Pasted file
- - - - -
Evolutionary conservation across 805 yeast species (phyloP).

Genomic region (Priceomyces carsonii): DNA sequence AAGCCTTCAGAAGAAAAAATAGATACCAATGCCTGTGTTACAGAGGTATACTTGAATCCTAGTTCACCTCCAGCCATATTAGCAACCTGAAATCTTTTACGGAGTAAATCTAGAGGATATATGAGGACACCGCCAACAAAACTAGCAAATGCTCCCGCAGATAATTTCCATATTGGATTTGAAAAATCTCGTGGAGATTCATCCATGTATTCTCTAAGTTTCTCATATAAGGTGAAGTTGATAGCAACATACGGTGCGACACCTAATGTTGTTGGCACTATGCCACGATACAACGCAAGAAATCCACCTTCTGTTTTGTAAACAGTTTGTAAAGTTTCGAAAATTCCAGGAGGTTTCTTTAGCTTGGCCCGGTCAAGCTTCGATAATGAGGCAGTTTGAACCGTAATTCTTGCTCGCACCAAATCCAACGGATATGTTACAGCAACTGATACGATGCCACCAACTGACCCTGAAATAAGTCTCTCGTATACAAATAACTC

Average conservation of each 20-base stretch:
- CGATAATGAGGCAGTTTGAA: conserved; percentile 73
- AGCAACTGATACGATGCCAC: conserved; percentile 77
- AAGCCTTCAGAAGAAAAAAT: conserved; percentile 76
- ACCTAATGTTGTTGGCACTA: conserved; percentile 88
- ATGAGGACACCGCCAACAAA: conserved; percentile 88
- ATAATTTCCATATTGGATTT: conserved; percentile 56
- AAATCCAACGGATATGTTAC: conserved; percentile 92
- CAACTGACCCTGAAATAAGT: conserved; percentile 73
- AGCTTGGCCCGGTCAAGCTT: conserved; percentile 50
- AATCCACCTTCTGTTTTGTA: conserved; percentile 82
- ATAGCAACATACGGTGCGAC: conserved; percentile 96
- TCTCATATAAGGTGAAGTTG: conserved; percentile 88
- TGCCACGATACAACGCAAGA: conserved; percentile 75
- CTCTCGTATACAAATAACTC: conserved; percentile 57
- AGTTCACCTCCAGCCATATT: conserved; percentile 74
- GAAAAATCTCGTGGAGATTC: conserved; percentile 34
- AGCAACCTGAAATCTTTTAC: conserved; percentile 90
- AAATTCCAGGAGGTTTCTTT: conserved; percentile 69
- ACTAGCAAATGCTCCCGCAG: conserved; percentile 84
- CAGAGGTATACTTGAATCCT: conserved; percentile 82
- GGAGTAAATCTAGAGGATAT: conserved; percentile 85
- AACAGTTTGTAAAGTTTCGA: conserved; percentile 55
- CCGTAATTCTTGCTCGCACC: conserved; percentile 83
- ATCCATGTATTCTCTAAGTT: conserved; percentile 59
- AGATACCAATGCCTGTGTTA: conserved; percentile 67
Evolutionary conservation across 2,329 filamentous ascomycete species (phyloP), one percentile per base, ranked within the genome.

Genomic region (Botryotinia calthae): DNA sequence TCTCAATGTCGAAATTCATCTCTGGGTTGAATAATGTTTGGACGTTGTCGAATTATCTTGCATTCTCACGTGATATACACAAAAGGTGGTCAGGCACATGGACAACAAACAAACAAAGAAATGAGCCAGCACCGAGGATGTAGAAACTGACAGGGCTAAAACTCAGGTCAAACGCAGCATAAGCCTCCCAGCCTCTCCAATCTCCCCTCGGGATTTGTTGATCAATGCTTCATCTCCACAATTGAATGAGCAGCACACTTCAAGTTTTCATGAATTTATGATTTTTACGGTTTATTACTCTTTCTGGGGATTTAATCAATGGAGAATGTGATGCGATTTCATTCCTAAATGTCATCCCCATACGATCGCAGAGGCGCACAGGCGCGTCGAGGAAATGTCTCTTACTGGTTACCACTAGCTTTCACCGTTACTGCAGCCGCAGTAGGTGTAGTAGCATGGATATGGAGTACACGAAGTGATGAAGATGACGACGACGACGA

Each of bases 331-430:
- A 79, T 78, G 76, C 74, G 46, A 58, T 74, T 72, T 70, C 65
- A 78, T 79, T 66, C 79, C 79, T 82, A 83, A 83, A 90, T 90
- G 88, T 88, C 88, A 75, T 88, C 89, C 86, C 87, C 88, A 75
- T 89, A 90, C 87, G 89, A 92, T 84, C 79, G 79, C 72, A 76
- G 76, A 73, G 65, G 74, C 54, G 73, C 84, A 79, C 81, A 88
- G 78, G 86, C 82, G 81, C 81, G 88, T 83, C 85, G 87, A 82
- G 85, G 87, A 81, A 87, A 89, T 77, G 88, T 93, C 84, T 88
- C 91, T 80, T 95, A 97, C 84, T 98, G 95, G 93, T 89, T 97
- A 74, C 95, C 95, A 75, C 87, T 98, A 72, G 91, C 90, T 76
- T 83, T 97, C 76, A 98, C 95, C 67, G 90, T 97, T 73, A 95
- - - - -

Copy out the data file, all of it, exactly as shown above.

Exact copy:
Evolutionary conservation across 805 yeast species (phyloP).

Genomic region (Priceomyces carsonii): DNA sequence AAGCCTTCAGAAGAAAAAATAGATACCAATGCCTGTGTTACAGAGGTATACTTGAATCCTAGTTCACCTCCAGCCATATTAGCAACCTGAAATCTTTTACGGAGTAAATCTAGAGGATATATGAGGACACCGCCAACAAAACTAGCAAATGCTCCCGCAGATAATTTCCATATTGGATTTGAAAAATCTCGTGGAGATTCATCCATGTATTCTCTAAGTTTCTCATATAAGGTGAAGTTGATAGCAACATACGGTGCGACACCTAATGTTGTTGGCACTATGCCACGATACAACGCAAGAAATCCACCTTCTGTTTTGTAAACAGTTTGTAAAGTTTCGAAAATTCCAGGAGGTTTCTTTAGCTTGGCCCGGTCAAGCTTCGATAATGAGGCAGTTTGAACCGTAATTCTTGCTCGCACCAAATCCAACGGATATGTTACAGCAACTGATACGATGCCACCAACTGACCCTGAAATAAGTCTCTCGTATACAAATAACTC

Average conservation of each 20-base stretch:
- CGATAATGAGGCAGTTTGAA: conserved; percentile 73
- AGCAACTGATACGATGCCAC: conserved; percentile 77
- AAGCCTTCAGAAGAAAAAAT: conserved; percentile 76
- ACCTAATGTTGTTGGCACTA: conserved; percentile 88
- ATGAGGACACCGCCAACAAA: conserved; percentile 88
- ATAATTTCCATATTGGATTT: conserved; percentile 56
- AAATCCAACGGATATGTTAC: conserved; percentile 92
- CAACTGACCCTGAAATAAGT: conserved; percentile 73
- AGCTTGGCCCGGTCAAGCTT: conserved; percentile 50
- AATCCACCTTCTGTTTTGTA: conserved; percentile 82
- ATAGCAACATACGGTGCGAC: conserved; percentile 96
- TCTCATATAAGGTGAAGTTG: conserved; percentile 88
- TGCCACGATACAACGCAAGA: conserved; percentile 75
- CTCTCGTATACAAATAACTC: conserved; percentile 57
- AGTTCACCTCCAGCCATATT: conserved; percentile 74
- GAAAAATCTCGTGGAGATTC: conserved; percentile 34
- AGCAACCTGAAATCTTTTAC: conserved; percentile 90
- AAATTCCAGGAGGTTTCTTT: conserved; percentile 69
- ACTAGCAAATGCTCCCGCAG: conserved; percentile 84
- CAGAGGTATACTTGAATCCT: conserved; percentile 82
- GGAGTAAATCTAGAGGATAT: conserved; percentile 85
- AACAGTTTGTAAAGTTTCGA: conserved; percentile 55
- CCGTAATTCTTGCTCGCACC: conserved; percentile 83
- ATCCATGTATTCTCTAAGTT: conserved; percentile 59
- AGATACCAATGCCTGTGTTA: conserved; percentile 67
Evolutionary conservation across 2,329 filamentous ascomycete species (phyloP), one percentile per base, ranked within the genome.

Genomic region (Botryotinia calthae): DNA sequence TCTCAATGTCGAAATTCATCTCTGGGTTGAATAATGTTTGGACGTTGTCGAATTATCTTGCATTCTCACGTGATATACACAAAAGGTGGTCAGGCACATGGACAACAAACAAACAAAGAAATGAGCCAGCACCGAGGATGTAGAAACTGACAGGGCTAAAACTCAGGTCAAACGCAGCATAAGCCTCCCAGCCTCTCCAATCTCCCCTCGGGATTTGTTGATCAATGCTTCATCTCCACAATTGAATGAGCAGCACACTTCAAGTTTTCATGAATTTATGATTTTTACGGTTTATTACTCTTTCTGGGGATTTAATCAATGGAGAATGTGATGCGATTTCATTCCTAAATGTCATCCCCATACGATCGCAGAGGCGCACAGGCGCGTCGAGGAAATGTCTCTTACTGGTTACCACTAGCTTTCACCGTTACTGCAGCCGCAGTAGGTGTAGTAGCATGGATATGGAGTACACGAAGTGATGAAGATGACGACGACGACGA

Each of bases 331-430:
- A 79, T 78, G 76, C 74, G 46, A 58, T 74, T 72, T 70, C 65
- A 78, T 79, T 66, C 79, C 79, T 82, A 83, A 83, A 90, T 90
- G 88, T 88, C 88, A 75, T 88, C 89, C 86, C 87, C 88, A 75
- T 89, A 90, C 87, G 89, A 92, T 84, C 79, G 79, C 72, A 76
- G 76, A 73, G 65, G 74, C 54, G 73, C 84, A 79, C 81, A 88
- G 78, G 86, C 82, G 81, C 81, G 88, T 83, C 85, G 87, A 82
- G 85, G 87, A 81, A 87, A 89, T 77, G 88, T 93, C 84, T 88
- C 91, T 80, T 95, A 97, C 84, T 98, G 95, G 93, T 89, T 97
- A 74, C 95, C 95, A 75, C 87, T 98, A 72, G 91, C 90, T 76
- T 83, T 97, C 76, A 98, C 95, C 67, G 90, T 97, T 73, A 95